A series of posts designed to answer common questions about gypsy jazz guitar. From Studygypsyjazz.com’s head tutor, Harry Edwards.
You may also want to start by reading Harry’s guest post, “An Introduction to Gypsy Jazz Guitar“.
Q1: What are some of the best amplification options for gypsy jazz guitars?
A1: This is a great question, and an important one to address for any gypsy jazz guitarist looking to perform live.
The best sound is of course always an acoustic performance, but there are many gig scenarios (noisy/big rooms) where this simply won’t work.
There are a number of different amplification options you can utilize. Here are the three most common scenarios for live performance, and the best amplification solution I have found available for each situation.
1. Noisy venue/bar – For noisy gigs, I often find that a magnetic pickup, in combination with an acoustic guitar amplifier, works well, and presents minimal if any feedback. There are a number of options available; I use a Peche a la Mouche pickup through an AER compact 60 amp.
2. Concert style/stage performance (without sound technician) – For this type of performance, where you are performing for a listening audience, but are not working with an audio technician, I often opt for a clip on microphone in combination with an acoustic guitar amplifier; I use an Audio Technica Pro 70 in conjunction with an AER compact 60 amp.
3. Concert style/stage performance (with sound technician) – In an instance where you are performing on stage for a listening audience, and you have a sound technician working with you, your best option is to ask for your guitar to be mic’d up.
Have a discussion with the sound technician in advance of the gig so that they can bring a microphone suitable for acoustic guitar to the performance. The technician can then sort out any feedback issues arising from this method of amplification during your sound check.
Q2: What is the meaning of the word ‘Manouche’ when referring to Jazz Manouche?
A2: Gypsy jazz (also known as Jazz Manouche, gypsy swing or hot club jazz) is a style of jazz music generally accepted to have been started by the gypsy guitarist Jean “Django” Reinhardt in and around Paris in the 1930’s.
Because its origins are in France and Django was from the Manouche Roma clan (although his frequent accompanists, and later solo performers/band leaders the Ferret brothers were not Manouches but Gitan Roma) it is often called by the French name, “jazz manouche”, or alternatively, “manouche jazz”, even in English language sources. This term, along with “gypsy jazz,” is now commonly used when referring to this style of music.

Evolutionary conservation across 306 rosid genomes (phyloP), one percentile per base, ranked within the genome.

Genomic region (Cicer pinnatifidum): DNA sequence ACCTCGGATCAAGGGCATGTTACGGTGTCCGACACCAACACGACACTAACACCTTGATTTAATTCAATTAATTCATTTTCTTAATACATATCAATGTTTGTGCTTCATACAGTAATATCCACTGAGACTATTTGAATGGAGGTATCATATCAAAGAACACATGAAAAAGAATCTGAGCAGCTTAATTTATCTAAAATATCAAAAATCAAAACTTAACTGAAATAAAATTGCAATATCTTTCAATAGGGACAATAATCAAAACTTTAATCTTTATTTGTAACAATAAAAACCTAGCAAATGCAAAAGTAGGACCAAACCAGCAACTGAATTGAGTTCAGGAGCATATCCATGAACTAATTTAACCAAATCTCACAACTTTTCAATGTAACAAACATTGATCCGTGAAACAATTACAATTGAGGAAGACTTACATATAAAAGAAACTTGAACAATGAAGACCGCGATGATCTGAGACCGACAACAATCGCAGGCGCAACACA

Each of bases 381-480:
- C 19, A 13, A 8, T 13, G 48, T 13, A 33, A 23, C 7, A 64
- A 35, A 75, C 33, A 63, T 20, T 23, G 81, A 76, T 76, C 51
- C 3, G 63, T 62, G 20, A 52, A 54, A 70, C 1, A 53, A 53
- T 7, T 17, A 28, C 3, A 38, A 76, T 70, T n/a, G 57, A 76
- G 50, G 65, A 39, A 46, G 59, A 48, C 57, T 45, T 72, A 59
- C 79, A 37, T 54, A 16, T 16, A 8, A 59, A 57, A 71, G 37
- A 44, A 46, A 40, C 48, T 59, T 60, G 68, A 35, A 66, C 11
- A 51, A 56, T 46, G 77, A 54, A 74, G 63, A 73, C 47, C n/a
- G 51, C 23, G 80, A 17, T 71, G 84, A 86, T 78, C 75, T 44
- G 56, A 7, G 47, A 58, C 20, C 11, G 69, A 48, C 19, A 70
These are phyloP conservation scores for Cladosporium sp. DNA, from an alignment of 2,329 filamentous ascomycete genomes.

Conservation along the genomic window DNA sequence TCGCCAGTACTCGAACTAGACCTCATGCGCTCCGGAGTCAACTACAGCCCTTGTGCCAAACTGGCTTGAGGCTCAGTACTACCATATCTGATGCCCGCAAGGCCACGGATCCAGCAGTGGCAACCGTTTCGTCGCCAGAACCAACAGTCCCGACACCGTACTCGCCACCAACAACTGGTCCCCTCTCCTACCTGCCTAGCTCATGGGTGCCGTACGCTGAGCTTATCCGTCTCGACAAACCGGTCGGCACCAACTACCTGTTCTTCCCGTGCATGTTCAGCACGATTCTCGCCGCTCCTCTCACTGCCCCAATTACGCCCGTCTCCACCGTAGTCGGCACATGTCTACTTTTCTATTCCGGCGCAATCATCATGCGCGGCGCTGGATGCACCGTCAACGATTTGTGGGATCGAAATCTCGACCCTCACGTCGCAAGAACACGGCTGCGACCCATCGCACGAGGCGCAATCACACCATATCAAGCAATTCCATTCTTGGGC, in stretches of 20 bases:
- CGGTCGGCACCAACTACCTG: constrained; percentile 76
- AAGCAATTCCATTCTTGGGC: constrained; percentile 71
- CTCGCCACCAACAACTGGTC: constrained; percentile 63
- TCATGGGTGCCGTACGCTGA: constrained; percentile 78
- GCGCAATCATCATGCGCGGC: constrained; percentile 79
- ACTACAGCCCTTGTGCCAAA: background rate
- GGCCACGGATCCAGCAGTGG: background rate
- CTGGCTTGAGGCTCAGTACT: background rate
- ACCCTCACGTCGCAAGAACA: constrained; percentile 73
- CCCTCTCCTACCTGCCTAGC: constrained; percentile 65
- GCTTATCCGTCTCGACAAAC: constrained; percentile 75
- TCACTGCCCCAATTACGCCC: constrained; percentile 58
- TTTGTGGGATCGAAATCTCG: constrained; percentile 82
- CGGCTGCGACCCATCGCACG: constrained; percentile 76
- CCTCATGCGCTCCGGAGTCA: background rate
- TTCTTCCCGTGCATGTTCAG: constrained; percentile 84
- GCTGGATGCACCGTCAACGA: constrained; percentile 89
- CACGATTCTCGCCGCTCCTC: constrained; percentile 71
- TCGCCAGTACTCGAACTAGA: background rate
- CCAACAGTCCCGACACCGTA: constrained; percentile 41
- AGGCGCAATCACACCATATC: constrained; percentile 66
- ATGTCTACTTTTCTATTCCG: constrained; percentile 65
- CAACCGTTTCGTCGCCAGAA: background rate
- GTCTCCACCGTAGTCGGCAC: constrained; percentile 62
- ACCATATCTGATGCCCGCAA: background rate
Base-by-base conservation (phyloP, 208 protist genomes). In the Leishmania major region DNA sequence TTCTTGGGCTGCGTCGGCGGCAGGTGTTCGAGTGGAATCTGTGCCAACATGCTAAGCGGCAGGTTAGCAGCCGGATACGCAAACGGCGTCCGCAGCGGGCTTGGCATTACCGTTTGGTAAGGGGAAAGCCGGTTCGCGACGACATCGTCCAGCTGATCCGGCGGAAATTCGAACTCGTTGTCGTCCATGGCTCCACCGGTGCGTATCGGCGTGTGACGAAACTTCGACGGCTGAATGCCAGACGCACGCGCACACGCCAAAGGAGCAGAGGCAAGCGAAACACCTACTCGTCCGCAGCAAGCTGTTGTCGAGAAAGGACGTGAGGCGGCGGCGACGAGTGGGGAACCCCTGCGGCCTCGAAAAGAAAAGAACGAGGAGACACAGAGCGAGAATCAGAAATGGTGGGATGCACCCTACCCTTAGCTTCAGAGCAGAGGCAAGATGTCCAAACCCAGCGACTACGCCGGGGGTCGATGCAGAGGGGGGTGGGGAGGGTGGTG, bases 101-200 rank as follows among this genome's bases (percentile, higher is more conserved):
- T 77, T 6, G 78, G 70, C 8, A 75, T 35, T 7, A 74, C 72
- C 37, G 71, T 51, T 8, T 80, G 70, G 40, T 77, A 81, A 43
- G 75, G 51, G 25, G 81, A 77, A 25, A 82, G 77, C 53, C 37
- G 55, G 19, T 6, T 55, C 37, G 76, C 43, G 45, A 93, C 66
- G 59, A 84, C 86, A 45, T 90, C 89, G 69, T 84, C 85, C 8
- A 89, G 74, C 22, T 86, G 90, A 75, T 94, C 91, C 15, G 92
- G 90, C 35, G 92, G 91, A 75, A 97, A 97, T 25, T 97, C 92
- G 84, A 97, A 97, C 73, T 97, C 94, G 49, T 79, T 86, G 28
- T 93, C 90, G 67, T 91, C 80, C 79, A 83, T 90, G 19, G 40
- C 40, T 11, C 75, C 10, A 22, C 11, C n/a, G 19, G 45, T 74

Romani people in France, generally known in spoken French as “gitans”, “tsiganes” or “manouches”, are an ethnic group which originated in Northern India.
Romani people are typically classified into three groups:
- “Roms”, referring to Romani who come from territories from eastern Europe.
- “Manouches”, also known as “Sinté”, who often have familial ties in Germany and Italy.
- “Gitans”, who trace their familial ties to Romani people in Spain.
Q3: What are the different rhythm guitar styles found in Jazz Manouche?
A3: Jazz Manouche has embraced and explored a lot of interesting sub-styles and rhythms since its inception in the early 20th Century.
Please find below a list of several common rhythms in this style. I’ll provide some examples of common tunes so you can follow up and have a listen:
- Swing rhythm – Minor Swing, Sweet Georgia Brown, Daphne
- Ballad rhythm – Danse Norvegienne, Anouman, Clair de Lune
- Waltz rhythm – Montagne Sainte Geneviève, Chez Jacquet, Choti
- Rumba rhythm – Caravan, Made In France
- Bolero Rhythm – Bolero, Troublant Bolero
- Groove Rhythm – Sunny, Isn’t She Lovely
As you can see, this style of music explores a number of different and interesting rhythms! There are others too.
If you’d like to study gypsy jazz swing rhythm guitar, please consider checking out the online course Rhythm Guitar Fundamentals at Studygypsyjazz.com
All the best, I hope you found this month’s Q & A useful!
Harry Edwards (Head tutor @ Studygypsyjazz.com)